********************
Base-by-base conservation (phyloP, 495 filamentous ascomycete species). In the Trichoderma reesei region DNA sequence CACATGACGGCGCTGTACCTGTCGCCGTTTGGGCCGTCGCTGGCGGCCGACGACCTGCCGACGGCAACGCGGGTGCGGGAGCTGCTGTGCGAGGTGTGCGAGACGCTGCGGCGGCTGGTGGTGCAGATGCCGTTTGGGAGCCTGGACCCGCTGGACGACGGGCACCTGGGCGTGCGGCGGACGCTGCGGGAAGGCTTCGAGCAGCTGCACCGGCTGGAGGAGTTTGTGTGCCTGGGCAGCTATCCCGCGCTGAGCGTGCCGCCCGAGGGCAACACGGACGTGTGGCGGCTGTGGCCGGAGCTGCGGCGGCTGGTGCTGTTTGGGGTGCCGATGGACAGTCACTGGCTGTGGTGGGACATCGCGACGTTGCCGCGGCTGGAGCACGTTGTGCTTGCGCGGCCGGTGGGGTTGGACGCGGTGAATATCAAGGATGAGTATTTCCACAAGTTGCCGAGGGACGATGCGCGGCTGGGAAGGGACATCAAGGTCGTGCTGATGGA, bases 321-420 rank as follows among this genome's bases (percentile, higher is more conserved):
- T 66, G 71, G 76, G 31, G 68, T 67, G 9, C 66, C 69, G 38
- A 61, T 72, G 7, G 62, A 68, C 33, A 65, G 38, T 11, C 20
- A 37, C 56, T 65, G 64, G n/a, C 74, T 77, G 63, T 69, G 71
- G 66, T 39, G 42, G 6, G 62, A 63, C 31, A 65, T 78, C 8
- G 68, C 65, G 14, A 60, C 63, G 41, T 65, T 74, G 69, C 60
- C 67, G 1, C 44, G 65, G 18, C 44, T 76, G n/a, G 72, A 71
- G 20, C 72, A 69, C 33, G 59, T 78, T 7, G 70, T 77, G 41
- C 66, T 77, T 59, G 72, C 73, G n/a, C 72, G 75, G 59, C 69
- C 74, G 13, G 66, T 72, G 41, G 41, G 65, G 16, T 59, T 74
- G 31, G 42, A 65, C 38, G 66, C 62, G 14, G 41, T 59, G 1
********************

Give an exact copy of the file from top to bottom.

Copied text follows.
Base-by-base conservation (phyloP, 495 filamentous ascomycete species). In the Trichoderma reesei region DNA sequence CACATGACGGCGCTGTACCTGTCGCCGTTTGGGCCGTCGCTGGCGGCCGACGACCTGCCGACGGCAACGCGGGTGCGGGAGCTGCTGTGCGAGGTGTGCGAGACGCTGCGGCGGCTGGTGGTGCAGATGCCGTTTGGGAGCCTGGACCCGCTGGACGACGGGCACCTGGGCGTGCGGCGGACGCTGCGGGAAGGCTTCGAGCAGCTGCACCGGCTGGAGGAGTTTGTGTGCCTGGGCAGCTATCCCGCGCTGAGCGTGCCGCCCGAGGGCAACACGGACGTGTGGCGGCTGTGGCCGGAGCTGCGGCGGCTGGTGCTGTTTGGGGTGCCGATGGACAGTCACTGGCTGTGGTGGGACATCGCGACGTTGCCGCGGCTGGAGCACGTTGTGCTTGCGCGGCCGGTGGGGTTGGACGCGGTGAATATCAAGGATGAGTATTTCCACAAGTTGCCGAGGGACGATGCGCGGCTGGGAAGGGACATCAAGGTCGTGCTGATGGA, bases 321-420 rank as follows among this genome's bases (percentile, higher is more conserved):
- T 66, G 71, G 76, G 31, G 68, T 67, G 9, C 66, C 69, G 38
- A 61, T 72, G 7, G 62, A 68, C 33, A 65, G 38, T 11, C 20
- A 37, C 56, T 65, G 64, G n/a, C 74, T 77, G 63, T 69, G 71
- G 66, T 39, G 42, G 6, G 62, A 63, C 31, A 65, T 78, C 8
- G 68, C 65, G 14, A 60, C 63, G 41, T 65, T 74, G 69, C 60
- C 67, G 1, C 44, G 65, G 18, C 44, T 76, G n/a, G 72, A 71
- G 20, C 72, A 69, C 33, G 59, T 78, T 7, G 70, T 77, G 41
- C 66, T 77, T 59, G 72, C 73, G n/a, C 72, G 75, G 59, C 69
- C 74, G 13, G 66, T 72, G 41, G 41, G 65, G 16, T 59, T 74
- G 31, G 42, A 65, C 38, G 66, C 62, G 14, G 41, T 59, G 1